Dr. Tanuj Gupta, vice president at Cerner Intelligence, is an expert in healthcare artificial intelligence and machine learning. Part of his job is explaining, from his expert point of view, what he considers misconceptions with AI, especially misconceptions in healthcare.
In this interview with Healthcare IT News, Gupta discusses what he says are popular misconceptions with gender and racial bias in algorithms, AI replacing clinicians, and the regulation of AI in healthcare.
Q. In general terms, why do you think there are misconceptions about AI in healthcare, and why do they persist?
A. I’ve given more than 100 presentations on AI and ML in the past year. There’s no doubt these technologies are hot topics in healthcare that usher in great hope for the advancement of our industry.
While they have the potential to transform patient care, quality and outcomes, there also are concerns about the negative impact this technology could have on human interaction, as well as the burden they could place on clinicians and health systems.
Q. Should we be concerned about gender and racial bias in ML algorithms?
A. Traditionally, healthcare providers consider a patient’s unique situation when making decisions, along with information sources, such as their clinical training and experiences, as well as published medical research.
Now, with ML, we can be more efficient and improve our ability to examine large amounts of data, flag potential problems and suggest next steps for treatment. While this technology is promising, there are some risks. Although AI and ML are just tools, they have many points of entry that are vulnerable to bias, from inception to end use.
As ML learns and adapts, it’s vulnerable to potentially biased input and patterns. Existing prejudices – especially if they’re unknown – and data that reflects societal or historical inequities can result in bias being baked into the data that’s used to train an algorithm or ML model to predict outcomes. If not identified and mitigated, clinical decision-making based on bias could negatively impact patient care and outcomes. When bias is introduced into an algorithm, certain groups can be targeted unintentionally.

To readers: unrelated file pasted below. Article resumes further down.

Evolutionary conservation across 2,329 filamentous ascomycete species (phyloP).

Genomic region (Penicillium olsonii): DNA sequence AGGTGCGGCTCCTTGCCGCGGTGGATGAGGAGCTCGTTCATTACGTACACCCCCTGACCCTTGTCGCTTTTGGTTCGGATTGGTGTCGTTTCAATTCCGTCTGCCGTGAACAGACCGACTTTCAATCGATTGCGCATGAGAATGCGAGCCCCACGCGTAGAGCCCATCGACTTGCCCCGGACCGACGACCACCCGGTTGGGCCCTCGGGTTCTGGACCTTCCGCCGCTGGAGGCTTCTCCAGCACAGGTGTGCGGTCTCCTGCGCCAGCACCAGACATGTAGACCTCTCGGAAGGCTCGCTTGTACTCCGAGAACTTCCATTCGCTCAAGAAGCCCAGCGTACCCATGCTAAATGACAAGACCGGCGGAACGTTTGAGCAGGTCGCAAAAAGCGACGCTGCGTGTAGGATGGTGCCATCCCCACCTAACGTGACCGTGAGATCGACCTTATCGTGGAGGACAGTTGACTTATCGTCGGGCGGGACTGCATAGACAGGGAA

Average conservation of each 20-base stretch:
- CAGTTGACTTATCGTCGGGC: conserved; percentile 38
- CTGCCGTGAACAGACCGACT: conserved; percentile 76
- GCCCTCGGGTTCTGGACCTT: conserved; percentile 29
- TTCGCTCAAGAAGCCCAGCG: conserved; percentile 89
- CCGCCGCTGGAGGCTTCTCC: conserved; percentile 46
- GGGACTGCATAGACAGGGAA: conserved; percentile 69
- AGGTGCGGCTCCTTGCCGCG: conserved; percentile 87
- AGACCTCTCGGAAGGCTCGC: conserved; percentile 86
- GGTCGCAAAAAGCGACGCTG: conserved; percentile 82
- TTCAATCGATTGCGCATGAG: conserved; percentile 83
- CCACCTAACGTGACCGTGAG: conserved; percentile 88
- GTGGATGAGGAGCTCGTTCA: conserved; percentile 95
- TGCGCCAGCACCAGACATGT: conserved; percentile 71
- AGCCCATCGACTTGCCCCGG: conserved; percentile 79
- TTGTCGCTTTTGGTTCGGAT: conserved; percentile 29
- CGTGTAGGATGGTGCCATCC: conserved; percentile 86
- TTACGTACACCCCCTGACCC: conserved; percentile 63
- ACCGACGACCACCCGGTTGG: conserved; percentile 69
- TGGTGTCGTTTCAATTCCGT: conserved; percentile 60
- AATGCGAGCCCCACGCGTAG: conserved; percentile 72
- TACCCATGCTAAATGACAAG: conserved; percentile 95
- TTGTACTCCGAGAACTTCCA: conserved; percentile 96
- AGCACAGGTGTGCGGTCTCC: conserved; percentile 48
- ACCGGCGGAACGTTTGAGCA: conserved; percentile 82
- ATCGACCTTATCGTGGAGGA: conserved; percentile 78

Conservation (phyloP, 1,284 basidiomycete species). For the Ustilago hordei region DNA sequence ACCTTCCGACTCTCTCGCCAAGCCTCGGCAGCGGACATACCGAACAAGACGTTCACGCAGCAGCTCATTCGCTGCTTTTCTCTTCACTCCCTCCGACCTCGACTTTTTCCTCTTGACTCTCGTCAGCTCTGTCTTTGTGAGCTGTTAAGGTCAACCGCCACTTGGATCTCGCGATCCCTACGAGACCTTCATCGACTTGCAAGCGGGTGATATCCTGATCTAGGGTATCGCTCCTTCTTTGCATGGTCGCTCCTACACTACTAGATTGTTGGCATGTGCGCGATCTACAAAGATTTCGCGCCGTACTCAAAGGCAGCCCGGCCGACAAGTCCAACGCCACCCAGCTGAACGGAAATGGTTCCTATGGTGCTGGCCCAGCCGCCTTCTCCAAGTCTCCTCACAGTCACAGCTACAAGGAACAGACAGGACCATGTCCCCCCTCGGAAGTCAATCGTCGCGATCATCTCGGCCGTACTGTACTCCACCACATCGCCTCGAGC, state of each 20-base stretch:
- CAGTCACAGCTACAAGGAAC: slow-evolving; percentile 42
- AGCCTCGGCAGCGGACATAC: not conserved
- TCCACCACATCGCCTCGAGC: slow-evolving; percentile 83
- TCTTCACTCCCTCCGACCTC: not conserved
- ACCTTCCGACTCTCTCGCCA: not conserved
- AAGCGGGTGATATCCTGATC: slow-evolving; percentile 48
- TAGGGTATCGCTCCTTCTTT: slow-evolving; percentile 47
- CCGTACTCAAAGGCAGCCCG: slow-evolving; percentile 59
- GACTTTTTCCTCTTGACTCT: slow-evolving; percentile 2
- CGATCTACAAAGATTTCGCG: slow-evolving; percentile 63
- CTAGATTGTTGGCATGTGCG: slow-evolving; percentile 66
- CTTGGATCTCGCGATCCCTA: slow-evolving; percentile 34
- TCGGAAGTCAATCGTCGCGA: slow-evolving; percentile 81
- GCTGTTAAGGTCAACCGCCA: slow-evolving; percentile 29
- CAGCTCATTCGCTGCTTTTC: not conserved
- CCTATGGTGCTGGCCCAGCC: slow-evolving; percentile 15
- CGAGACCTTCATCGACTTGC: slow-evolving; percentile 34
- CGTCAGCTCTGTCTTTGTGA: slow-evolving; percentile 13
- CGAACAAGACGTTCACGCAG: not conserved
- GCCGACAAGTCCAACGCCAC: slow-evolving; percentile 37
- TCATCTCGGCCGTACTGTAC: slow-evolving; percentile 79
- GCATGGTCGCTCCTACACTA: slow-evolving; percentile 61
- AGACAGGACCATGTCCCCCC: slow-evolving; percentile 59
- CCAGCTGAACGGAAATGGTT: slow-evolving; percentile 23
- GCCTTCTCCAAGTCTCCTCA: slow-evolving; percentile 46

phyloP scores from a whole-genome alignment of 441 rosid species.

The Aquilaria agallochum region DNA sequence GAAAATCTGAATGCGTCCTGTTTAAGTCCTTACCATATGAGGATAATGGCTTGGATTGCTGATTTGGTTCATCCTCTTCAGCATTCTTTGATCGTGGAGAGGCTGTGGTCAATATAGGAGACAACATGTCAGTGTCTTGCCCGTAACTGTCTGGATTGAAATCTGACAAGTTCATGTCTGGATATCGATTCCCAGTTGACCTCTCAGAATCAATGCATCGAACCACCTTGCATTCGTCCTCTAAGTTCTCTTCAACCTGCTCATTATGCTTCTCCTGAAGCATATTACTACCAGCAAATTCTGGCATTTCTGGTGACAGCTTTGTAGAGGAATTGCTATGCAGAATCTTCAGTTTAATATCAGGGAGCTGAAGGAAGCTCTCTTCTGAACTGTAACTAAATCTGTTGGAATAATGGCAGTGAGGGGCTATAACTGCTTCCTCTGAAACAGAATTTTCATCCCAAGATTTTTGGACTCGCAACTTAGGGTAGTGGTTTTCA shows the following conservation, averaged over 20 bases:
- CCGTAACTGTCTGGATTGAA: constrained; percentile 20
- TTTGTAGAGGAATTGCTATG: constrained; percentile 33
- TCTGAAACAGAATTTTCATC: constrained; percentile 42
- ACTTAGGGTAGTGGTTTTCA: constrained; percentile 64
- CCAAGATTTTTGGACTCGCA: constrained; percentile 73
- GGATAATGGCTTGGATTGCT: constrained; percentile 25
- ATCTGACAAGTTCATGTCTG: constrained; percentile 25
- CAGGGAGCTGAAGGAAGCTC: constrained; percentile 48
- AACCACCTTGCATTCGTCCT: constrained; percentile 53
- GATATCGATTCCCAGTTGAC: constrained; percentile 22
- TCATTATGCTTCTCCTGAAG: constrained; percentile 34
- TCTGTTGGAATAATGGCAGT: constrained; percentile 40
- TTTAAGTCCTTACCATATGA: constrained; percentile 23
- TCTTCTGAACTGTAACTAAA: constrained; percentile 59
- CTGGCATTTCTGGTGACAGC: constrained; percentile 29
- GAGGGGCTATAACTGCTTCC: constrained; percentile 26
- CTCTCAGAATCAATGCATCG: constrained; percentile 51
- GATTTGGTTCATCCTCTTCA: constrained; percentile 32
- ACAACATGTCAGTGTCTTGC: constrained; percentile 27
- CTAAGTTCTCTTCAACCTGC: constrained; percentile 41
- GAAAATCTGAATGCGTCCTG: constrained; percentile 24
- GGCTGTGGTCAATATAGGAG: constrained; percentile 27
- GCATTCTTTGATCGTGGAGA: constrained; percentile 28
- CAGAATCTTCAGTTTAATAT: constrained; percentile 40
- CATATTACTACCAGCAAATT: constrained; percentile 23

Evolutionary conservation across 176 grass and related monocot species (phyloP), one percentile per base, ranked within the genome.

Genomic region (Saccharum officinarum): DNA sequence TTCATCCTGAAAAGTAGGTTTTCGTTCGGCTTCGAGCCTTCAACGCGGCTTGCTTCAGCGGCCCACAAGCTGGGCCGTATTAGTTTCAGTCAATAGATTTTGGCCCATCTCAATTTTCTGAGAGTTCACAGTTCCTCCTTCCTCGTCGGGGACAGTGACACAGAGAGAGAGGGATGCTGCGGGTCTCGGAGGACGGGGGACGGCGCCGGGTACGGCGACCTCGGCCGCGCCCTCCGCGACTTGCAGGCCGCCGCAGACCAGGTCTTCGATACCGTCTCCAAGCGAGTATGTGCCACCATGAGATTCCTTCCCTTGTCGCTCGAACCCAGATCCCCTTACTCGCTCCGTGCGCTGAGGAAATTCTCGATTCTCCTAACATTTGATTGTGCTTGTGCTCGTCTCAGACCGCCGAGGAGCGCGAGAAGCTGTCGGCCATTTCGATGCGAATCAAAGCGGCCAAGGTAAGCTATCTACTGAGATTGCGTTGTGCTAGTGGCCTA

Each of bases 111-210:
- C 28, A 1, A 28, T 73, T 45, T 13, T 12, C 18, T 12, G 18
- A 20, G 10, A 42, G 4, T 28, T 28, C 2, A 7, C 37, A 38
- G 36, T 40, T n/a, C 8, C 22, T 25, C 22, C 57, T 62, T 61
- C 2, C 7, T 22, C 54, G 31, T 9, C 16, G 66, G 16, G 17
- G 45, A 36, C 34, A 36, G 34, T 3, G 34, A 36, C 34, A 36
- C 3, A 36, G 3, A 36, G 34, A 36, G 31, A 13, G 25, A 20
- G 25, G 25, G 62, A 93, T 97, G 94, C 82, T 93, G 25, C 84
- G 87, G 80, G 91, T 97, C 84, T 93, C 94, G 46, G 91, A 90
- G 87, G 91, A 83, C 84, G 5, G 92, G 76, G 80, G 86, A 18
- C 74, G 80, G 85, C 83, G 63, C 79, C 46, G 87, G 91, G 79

Gender and racial biases have been identified in commercial facial-recognition systems, which are known to falsely identify Black and Asian faces 10 to 100 times more than Caucasian faces, and have more difficulty identifying women than men. Bias is also seen in natural language processing that identifies topic, opinion and emotion.
If the systems in which our AI and ML tools are developed or implemented are biased, then their resulting health outcomes can be biased, which can perpetuate health disparities. While breaking down systemic bias can be challenging, it’s important that we do all we can to identify and correct it in all its manifestations. This is the only way we can optimize AI and ML in healthcare and ensure the highest quality of patient experience.
Q. Could AI replace clinicians?
A. The short answer is no. AI and ML will not replace clinician judgement. Providers will always have to be involved in the decision-making process, because we hold them accountable for patient care and outcomes.
We already have some successful guardrails in other areas of healthcare that we’ll likely evolve to for AI and ML. For example, one parallel is verbal orders. If a doctor gives a nurse a verbal order for a medication, the nurse repeats it back to them before entering it in the chart, and the doctor must sign off on it. If that medication ends up causing harm to the patient, the doctor can’t say the nurse is at fault.